Lutyens’s Houses on the Market

Richard Page’s regular property column

Lutyens Houses on the Market

The Corner, Thursley, Surrey

Legh Manor, Cuckfield, West Sussex

The Grade II-listed Legh Manor has come to the market. In 1917, this 16th-century house was bought by Sir William and Lady Chance, previous clients of Lutyens. Prior to this, they had commissioned him in 1897 to build Orchards at Munstead, Surrey, one of his best-known and innovative Arts and Crafts country houses. As the new owners of Legh Manor, they called him in to alter and restore the house and gardens. The most recognisable external features of these works are the tall, diagonally set twin chimney stacks on each of the flank ends of the H-plan house (which bear a striking similarity to some of those at Orchards).

The gardens, redesigned in collaboration with Jekyll, also received the Lutyens treatment: they were compartmentalised with yew hedging and stonework and include a large lawn with a central stone-edged rill. The house offers over 7,000 sq ft of accommodation, including six bedrooms, four bathrooms, reception hall, three reception rooms and a kitchen-cum-breakfast room opening on to an orangery.

Also included is a Grade II-listed barn conversion with three bedrooms and bathrooms, kitchen-cum-dining room, two reception rooms and games room. The gardens and grounds include an orchard and woodland and extend to 26.7 acres.

Available through Strutt & Parker: Price: £3.7m.

Lutyens Houses on the Market

Legh Manor, Cuckfield, West Sussex

The Corner, Thursley, Surrey

Aged only 18 but believing “they had nothing left to teach him”, Edwin Lutyens left the architecture course at South Kensington School of Art that he was attending and joined the office of Ernest George & Peto, a leading architects practice. During this period and shortly before he set up his own practice in 1889, Lutyens received a commission — one of his earliest — to extend a 17th-century cottage and shop known as The Corner, located opposite his parents’ house in his home village of Thursley, in 1888.

His client was Edmund Gray, for whom he added a wing to the back of the building. It was a small yet significant job, its style no doubt heavily influenced by George’s more compact house designs. Lutyens made further additions in 1895. This charming village house is now Grade II-listed and has five bedrooms, two bathrooms, three reception rooms, a study, garage and garden measuring approximately one-third of an acre. Available through Knight Frank. Price: £1.6m.

Some significant houses previously featured in this column remain on the market:

Lutyens Houses on the Market

Mulberry House, Westminster, London

Mulberry House, 16 Smith Square, Westminster, London

Built for Reginald McKenna in the Neo-Georgian style in 1911, the house passed to Henry Mond, the ICI heir, who had the interior extensively remodelled in 1930 in the Art Deco style. The Grade II-listed accommodation includes three main reception rooms, seven bedroom suites, a gym, roof terrace and staff quarters. It is priced at £17m and available through Dexters.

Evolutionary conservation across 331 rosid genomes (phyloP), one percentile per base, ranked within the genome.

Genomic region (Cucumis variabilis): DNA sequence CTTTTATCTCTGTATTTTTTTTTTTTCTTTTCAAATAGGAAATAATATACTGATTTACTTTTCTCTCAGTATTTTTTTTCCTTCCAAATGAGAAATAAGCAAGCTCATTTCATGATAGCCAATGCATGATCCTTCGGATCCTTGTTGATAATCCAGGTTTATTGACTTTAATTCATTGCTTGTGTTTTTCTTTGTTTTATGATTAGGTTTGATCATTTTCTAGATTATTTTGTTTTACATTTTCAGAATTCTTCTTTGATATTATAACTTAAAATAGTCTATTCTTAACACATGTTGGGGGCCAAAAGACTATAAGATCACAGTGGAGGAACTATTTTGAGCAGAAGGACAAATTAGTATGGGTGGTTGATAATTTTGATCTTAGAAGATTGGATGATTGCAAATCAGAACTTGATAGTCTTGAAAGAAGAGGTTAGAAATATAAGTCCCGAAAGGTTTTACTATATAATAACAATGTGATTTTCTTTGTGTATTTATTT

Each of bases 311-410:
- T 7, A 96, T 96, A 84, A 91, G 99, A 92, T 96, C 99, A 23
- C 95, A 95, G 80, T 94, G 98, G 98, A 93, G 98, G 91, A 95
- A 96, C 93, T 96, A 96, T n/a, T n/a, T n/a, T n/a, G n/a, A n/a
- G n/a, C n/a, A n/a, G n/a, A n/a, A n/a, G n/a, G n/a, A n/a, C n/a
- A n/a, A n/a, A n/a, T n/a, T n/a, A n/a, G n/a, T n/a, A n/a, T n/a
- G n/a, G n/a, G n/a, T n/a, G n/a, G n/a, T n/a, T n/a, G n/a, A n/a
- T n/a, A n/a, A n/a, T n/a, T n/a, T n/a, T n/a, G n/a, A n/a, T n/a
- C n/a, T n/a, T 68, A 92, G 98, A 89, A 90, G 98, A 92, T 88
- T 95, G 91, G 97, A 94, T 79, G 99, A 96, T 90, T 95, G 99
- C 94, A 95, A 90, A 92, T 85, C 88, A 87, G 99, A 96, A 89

Lutyens Houses on the Market

The Ruckmans Estate, Okewood Hill

The Ruckmans Estate, Okewood Hill, near Dorking, Surrey

The exceptional Ruckmans Estate remains available. With a garden designed by Jekyll, this eight-bedroom Lutyens house of 1894 with a 1902 extension is the centrepiece of a 507-acre estate that includes seven cottages and two other houses, together with farm buildings. Available through Savills: Priced at £12m.

It is pleasing to report that Ferry Inn, Rosneath, Dunbartonshire (featured in the Winter 2016 Newsletter) has been sold. This cottage on the shores of Gare Loch — commissioned by HRH Princess Louise, daughter of Queen Victoria — is a wonderful example of Lutyens’s Arts and Crafts style with Art Nouveau influences.

Chinthurst Hill, Wonersh, Surrey, which recently came to the market, has already found a buyer. The nine-bedroom house of 1893 is situated among 18 acres of gardens and grounds with a swimming pool, tennis court and lodge cottage.

Mesnil Warren, Newmarket, Suffolk has a sale agreed, following a price reduction from £2.95m to £2.35m. The 1925 extension was designed by Lutyens for the Hon
George Lambton, Lord Derby’s racehorse trainer.

The following houses previously featured in the column have received price reductions:

Little Thakeham, near Pulborough, West Sussex has been reduced from £6m to £5.5m. Described by Lutyens as “the best of the bunch”, the Grade I-listed nine bedroom house stands in 15 acres and is available through Strutt & Parker.

Crooksbury, Farnham, Surrey of 1889 was Lutyens’s first country-house commission. It was later extended and remodelled by him in 1898 and again in 1914. The property for sale is the eastern wing, which is now Grade II-listed and has seven bedrooms set in 6.5 acres of garden designed by Jekyll. Its price has been reduced from £2.5m to £2.25m and it’s available through Hamptons International.

Warren Mere, Thursley, Surrey has received a significant reduction from £6.75m to £4.95m. Its original 16th-century building was extensively altered and extended by Lutyens in 1896 and again in 1909. Now Grade II-listed, it has eight bedrooms and is set in 51 acres. Available through Hamptons International.

Richard Page is marketing director of Dexters, London’s largest independent estate agent. He has advised on the sale of many Edwin Lutyens houses during his 35-year career. Do please contact him with any Lutyens-related property news at landseer75@hotmail.com

Disclaimer: prices and availability correct at time of going to press.